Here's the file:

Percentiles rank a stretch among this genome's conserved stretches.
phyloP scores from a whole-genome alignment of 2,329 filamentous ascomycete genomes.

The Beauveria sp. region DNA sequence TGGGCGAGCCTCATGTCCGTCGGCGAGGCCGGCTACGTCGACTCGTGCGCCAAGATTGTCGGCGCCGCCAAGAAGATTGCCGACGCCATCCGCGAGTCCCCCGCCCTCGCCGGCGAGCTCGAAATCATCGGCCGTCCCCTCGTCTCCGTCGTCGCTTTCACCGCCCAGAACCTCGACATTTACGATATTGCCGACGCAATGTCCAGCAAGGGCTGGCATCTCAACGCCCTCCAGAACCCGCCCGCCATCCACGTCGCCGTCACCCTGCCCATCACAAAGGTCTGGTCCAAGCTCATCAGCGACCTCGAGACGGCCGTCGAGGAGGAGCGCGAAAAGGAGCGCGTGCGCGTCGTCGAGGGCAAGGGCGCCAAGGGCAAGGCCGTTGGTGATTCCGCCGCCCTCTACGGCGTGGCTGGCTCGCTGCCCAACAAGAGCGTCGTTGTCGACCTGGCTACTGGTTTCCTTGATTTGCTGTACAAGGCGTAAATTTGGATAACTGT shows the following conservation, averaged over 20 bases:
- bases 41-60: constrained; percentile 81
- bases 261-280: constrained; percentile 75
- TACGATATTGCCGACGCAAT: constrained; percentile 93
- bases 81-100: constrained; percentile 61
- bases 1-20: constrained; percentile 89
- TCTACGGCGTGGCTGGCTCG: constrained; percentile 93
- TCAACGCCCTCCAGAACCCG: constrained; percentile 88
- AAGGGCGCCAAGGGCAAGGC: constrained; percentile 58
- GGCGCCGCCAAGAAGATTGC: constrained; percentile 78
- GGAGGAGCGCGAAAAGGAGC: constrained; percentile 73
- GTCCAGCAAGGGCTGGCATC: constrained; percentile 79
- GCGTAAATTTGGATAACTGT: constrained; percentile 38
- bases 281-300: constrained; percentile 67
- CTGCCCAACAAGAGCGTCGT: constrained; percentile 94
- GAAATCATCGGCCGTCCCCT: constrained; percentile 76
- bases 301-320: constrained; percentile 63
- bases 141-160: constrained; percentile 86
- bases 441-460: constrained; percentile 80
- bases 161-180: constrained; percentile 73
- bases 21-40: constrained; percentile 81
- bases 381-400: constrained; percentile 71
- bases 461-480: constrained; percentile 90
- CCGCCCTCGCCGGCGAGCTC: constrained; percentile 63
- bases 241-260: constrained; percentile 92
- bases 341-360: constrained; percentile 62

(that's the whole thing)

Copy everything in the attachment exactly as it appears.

Percentiles rank a stretch among this genome's conserved stretches.
phyloP scores from a whole-genome alignment of 2,329 filamentous ascomycete genomes.

The Beauveria sp. region DNA sequence TGGGCGAGCCTCATGTCCGTCGGCGAGGCCGGCTACGTCGACTCGTGCGCCAAGATTGTCGGCGCCGCCAAGAAGATTGCCGACGCCATCCGCGAGTCCCCCGCCCTCGCCGGCGAGCTCGAAATCATCGGCCGTCCCCTCGTCTCCGTCGTCGCTTTCACCGCCCAGAACCTCGACATTTACGATATTGCCGACGCAATGTCCAGCAAGGGCTGGCATCTCAACGCCCTCCAGAACCCGCCCGCCATCCACGTCGCCGTCACCCTGCCCATCACAAAGGTCTGGTCCAAGCTCATCAGCGACCTCGAGACGGCCGTCGAGGAGGAGCGCGAAAAGGAGCGCGTGCGCGTCGTCGAGGGCAAGGGCGCCAAGGGCAAGGCCGTTGGTGATTCCGCCGCCCTCTACGGCGTGGCTGGCTCGCTGCCCAACAAGAGCGTCGTTGTCGACCTGGCTACTGGTTTCCTTGATTTGCTGTACAAGGCGTAAATTTGGATAACTGT shows the following conservation, averaged over 20 bases:
- bases 41-60: constrained; percentile 81
- bases 261-280: constrained; percentile 75
- TACGATATTGCCGACGCAAT: constrained; percentile 93
- bases 81-100: constrained; percentile 61
- bases 1-20: constrained; percentile 89
- TCTACGGCGTGGCTGGCTCG: constrained; percentile 93
- TCAACGCCCTCCAGAACCCG: constrained; percentile 88
- AAGGGCGCCAAGGGCAAGGC: constrained; percentile 58
- GGCGCCGCCAAGAAGATTGC: constrained; percentile 78
- GGAGGAGCGCGAAAAGGAGC: constrained; percentile 73
- GTCCAGCAAGGGCTGGCATC: constrained; percentile 79
- GCGTAAATTTGGATAACTGT: constrained; percentile 38
- bases 281-300: constrained; percentile 67
- CTGCCCAACAAGAGCGTCGT: constrained; percentile 94
- GAAATCATCGGCCGTCCCCT: constrained; percentile 76
- bases 301-320: constrained; percentile 63
- bases 141-160: constrained; percentile 86
- bases 441-460: constrained; percentile 80
- bases 161-180: constrained; percentile 73
- bases 21-40: constrained; percentile 81
- bases 381-400: constrained; percentile 71
- bases 461-480: constrained; percentile 90
- CCGCCCTCGCCGGCGAGCTC: constrained; percentile 63
- bases 241-260: constrained; percentile 92
- bases 341-360: constrained; percentile 62